The EDPB said, though, that data protection regulators can only factor breaches of e-Privacy rules by businesses into their enforcement action against those organisations under the GDPR if they have been designated as responsible for overseeing compliance with the e-Privacy regime in national law.
The distinction is important because there is a significant difference between the maximum fines that can be imposed under the GDPR and the maximum penalties businesses face for non-compliance with the e-Privacy rules. In the UK, for example, the Information Commissioner's Office has the power to issue fines of up to 4% of a company's annual global turnover, of €20 million, whichever is highest, for serious breaches of the GDPR, whereas a £500,000 cap applies to the maximum fine it can impose under the e-Privacy regime.
There is an increased possibility that two businesses operating in different EU countries and which breach both the GDPR and the e-Privacy rules in exactly the same way could face fines that vary in severity as a result of the EDPB's clarification, although the EDPB did call for coordination of enforcement action in countries where different regulators are responsible for enforcing the GDPR from those that enforce the e-Privacy rules.
"In the context of cookies and marketing, and with the expansion of the meaning of 'personal data' over the last few years, even if a data protection regulator does not have a mandate to factor an e-Privacy breach into their enforcement action it is quite likely that the processing activities will engage the GDPR in any case," Forbes said. "The GDPR is principles-based law and the principles are broad and comprehensive and so even if a regulator cannot act on a breach of specific e-Privacy rules, they will likely be able to do so under the GDPR."
"The danger in these cases is therefore of double-fines for the same infringement, since in theory other regulators could wade in along with data protection regulators to penalise non-compliance. However, the EDPB has addressed this point in its opinion by stressing the need for cooperation between competent authorities – in the UK we have seen examples of cross-referrals between regulators, including from the Medicines and Healthcare Products Regulatory Agency (MHRA) to the ICO in respect of a data privacy issue – and similar arrangements are likely for e-Privacy/GDPR cases in EU countries where supervisory duties are performed by more than one regulator to ensure the most adequate recourse and protection for data subjects," she said.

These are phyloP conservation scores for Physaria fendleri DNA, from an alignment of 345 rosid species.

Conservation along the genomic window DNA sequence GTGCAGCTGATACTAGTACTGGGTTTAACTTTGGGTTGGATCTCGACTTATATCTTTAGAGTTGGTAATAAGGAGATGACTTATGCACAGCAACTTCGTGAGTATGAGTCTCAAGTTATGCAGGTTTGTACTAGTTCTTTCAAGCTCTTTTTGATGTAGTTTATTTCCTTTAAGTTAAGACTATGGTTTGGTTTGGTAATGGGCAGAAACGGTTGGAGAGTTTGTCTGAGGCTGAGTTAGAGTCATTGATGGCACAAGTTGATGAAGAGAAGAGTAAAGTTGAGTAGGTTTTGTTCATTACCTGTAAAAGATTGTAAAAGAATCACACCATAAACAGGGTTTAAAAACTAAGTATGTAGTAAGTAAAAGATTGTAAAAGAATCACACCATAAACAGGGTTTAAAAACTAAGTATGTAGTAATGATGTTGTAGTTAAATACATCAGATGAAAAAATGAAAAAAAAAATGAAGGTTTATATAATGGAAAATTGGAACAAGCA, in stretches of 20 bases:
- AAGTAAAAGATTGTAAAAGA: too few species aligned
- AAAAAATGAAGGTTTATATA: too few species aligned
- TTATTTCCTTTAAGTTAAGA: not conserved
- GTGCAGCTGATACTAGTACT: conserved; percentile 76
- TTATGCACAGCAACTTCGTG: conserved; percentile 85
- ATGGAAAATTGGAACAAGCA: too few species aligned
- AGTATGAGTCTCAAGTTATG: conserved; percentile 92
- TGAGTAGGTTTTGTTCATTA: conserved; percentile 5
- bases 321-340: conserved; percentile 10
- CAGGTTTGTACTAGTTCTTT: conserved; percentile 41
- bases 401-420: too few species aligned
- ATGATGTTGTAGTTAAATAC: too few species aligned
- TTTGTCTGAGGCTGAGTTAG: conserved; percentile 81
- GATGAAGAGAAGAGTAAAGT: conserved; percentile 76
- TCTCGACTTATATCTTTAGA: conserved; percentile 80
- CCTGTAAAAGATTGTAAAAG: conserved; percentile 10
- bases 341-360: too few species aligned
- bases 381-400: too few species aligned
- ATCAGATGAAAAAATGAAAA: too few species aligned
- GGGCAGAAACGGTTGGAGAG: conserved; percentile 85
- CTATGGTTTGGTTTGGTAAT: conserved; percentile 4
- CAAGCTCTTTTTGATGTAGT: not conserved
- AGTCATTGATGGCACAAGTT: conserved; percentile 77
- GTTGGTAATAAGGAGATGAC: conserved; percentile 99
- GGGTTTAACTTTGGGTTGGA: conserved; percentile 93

"In the UK, while the biggest fines the ICO has issued to-date have been for systemic failures, the majority of its general enforcement action relates to marketing and breaches of the e-Privacy rules more generally. It will be interesting to see whether the ICO alters its approach to enforcement in these cases from now on to make more use of the stronger powers it has to enforce the GDPR," Forbes said.
The EDPB's opinion does not concern the proposed new e-Privacy Regulation, which would replace the existing e-Privacy rules but which has still to be finalised by EU law makers.
It also remains to be seen whether any new EU e-Privacy rules will be adopted in the UK, or a similar framework introduced, after Brexit and how those new rules interplay with the GDPR.